The Hon. Dr. Marc Verwilghen (Former Minister of Justice of Belgium)

12.05.2011 - Interview conducted by Claire Bourdon & Freja Thies

Q1. Do you think that the world has learned from the tragedy of genocide in Rwanda and the Balkans, and do you fear that we might be asking ourselves how genocide occurred in Libya in years to come?

Firstly I think that the severe experiences of Rwanda, in ex-Yugoslavia are very important because they are a little bit at the base of the fact that today we have an International Criminal Court. Personally I visited Rwanda ten years after the end of the genocide, and I have to say that the impact of the genocide on the population -and even on Belgium as we lost fifteen soldiers who were also murdered- had a very important and very deep influence, especially on our parliament. That is why in 1993, but especially in 1999, we have chosen for an implementation of a new law to fight against genocide, and we took the decision to speak about universal competences, that we introduced in our law system. Personally I think that for the future or what happened in Rwanda and in ex-Yugoslavia, but also the new judgments that arrived from the international criminal court, should be of importance for the tackling of the phenomena of genocide, that cannot longer stay unpunished.

Q2. In your opinion, how can the European external service deal with the migration across the Mediterranean Sea?

For the moment, this is an extremely high problem that is caused by the Northern part of Africa. Many people are leaving their home countries because they live in incertitude. On the other side and since a long time, there is also the economical migration, where people are looking out for more happiness and to have a more pleasant life in Europe. I think that we should work in a closer collaboration between all the European states to control this effect. Because we are not able to receive everybody, and on the other side I think that we do not give a good sign if at a certain moment, we should make the construction of what we called the fortress of Europe. So we have to find a good balance between the two aspects and I hope there will be uniformity and collaboration on the European field. This is not so evident, because the countries like France or Italy have asked already to let go the Schengen agreement and to make more control at the border.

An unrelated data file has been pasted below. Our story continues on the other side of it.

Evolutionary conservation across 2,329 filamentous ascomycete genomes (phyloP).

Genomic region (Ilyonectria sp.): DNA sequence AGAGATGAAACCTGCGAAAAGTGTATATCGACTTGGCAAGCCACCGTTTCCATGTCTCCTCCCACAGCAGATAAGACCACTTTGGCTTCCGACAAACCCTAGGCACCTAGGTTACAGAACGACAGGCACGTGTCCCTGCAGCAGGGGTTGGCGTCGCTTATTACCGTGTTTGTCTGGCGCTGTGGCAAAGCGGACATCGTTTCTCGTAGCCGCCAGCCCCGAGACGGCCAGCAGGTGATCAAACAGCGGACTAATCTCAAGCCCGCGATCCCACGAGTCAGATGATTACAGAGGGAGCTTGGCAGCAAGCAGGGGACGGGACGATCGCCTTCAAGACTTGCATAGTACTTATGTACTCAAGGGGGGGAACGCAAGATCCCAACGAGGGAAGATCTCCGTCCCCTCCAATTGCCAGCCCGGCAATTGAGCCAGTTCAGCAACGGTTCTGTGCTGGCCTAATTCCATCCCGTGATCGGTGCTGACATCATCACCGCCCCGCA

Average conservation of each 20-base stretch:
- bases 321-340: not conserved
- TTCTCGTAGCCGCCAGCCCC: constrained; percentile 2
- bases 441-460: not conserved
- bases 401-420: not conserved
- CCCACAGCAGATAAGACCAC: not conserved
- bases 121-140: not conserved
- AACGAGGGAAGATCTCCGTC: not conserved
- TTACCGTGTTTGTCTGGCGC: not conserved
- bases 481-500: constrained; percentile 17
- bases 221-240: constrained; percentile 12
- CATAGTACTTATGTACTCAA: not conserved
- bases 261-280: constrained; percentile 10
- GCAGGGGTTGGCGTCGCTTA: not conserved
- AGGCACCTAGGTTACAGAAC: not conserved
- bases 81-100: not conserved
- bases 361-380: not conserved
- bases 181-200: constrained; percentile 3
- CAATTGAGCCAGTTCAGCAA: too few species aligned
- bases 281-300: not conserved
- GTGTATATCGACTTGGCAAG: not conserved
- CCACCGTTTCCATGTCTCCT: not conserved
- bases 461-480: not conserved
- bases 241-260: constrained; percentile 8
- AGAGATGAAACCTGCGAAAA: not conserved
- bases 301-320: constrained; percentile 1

Q3. Do you think that soft power, inter-state, intra-state and civil society initiatives have legitimacy in parts of the world that have been devastated by genocide, to the extent as in the case of Rwanda, but also the Balkan countries?

Yes it could be in our position. There is genocide. That is an extremely strong crime, versus soft approach. But what I have heard today in the Symposium is a very good approach. Because soft approach means that all other elements besides the rules of law could be taken in consideration to resolve the problems in the field of genocide. The cultural differences- the fact that people are in dialogue over these kinds of problems, out of the only brutal and military way- is for me an approach that is certainly needed on the international level.

Q4. Europeans have sometimes been accused of stereotyping religious minorities, thus resulting in persecutions, most notably in the case of Jewish population. In modern times, it appears that some Europeans have misconceptions about Islam. Do you see a trend continuing?

There is a fear that it is continuing, yes. When sixty years ago, Mr. Lemkin took himself the initiative of creating the notion of genocide, it was because of the Holocaust. Then it was the Jewish people that were persecuted. For the moment we see that in Europe, and all over the world, also the ideas about Islam are most of the time based on misinformation, ignorance on the base of the religious convictions of people. So I think it is necessary by education, by formation, by training, to explain to all kinds of people what the differences are. There are more advantages than disadvantages from this diversity, but it has to be explained. So there is a long term educational approach, and I hope that the generations that will follow up will continue with this work, and will explain to people that a multiculturalism and multi-religions approach could be extremely important for understanding each other.

Q5. In the European Union, what makes the electorate perceive minorities in a negative way, and what can we do to improve this situation?

The only thing to improve a positive approach for any minority is to explain what is going on with these minorities, what are their principles, having most of the times from humanist origins. I think that we have to try to learn each other on a better and more appropriate way. This is the only condition for a mutual understanding. This is also the richness of our society.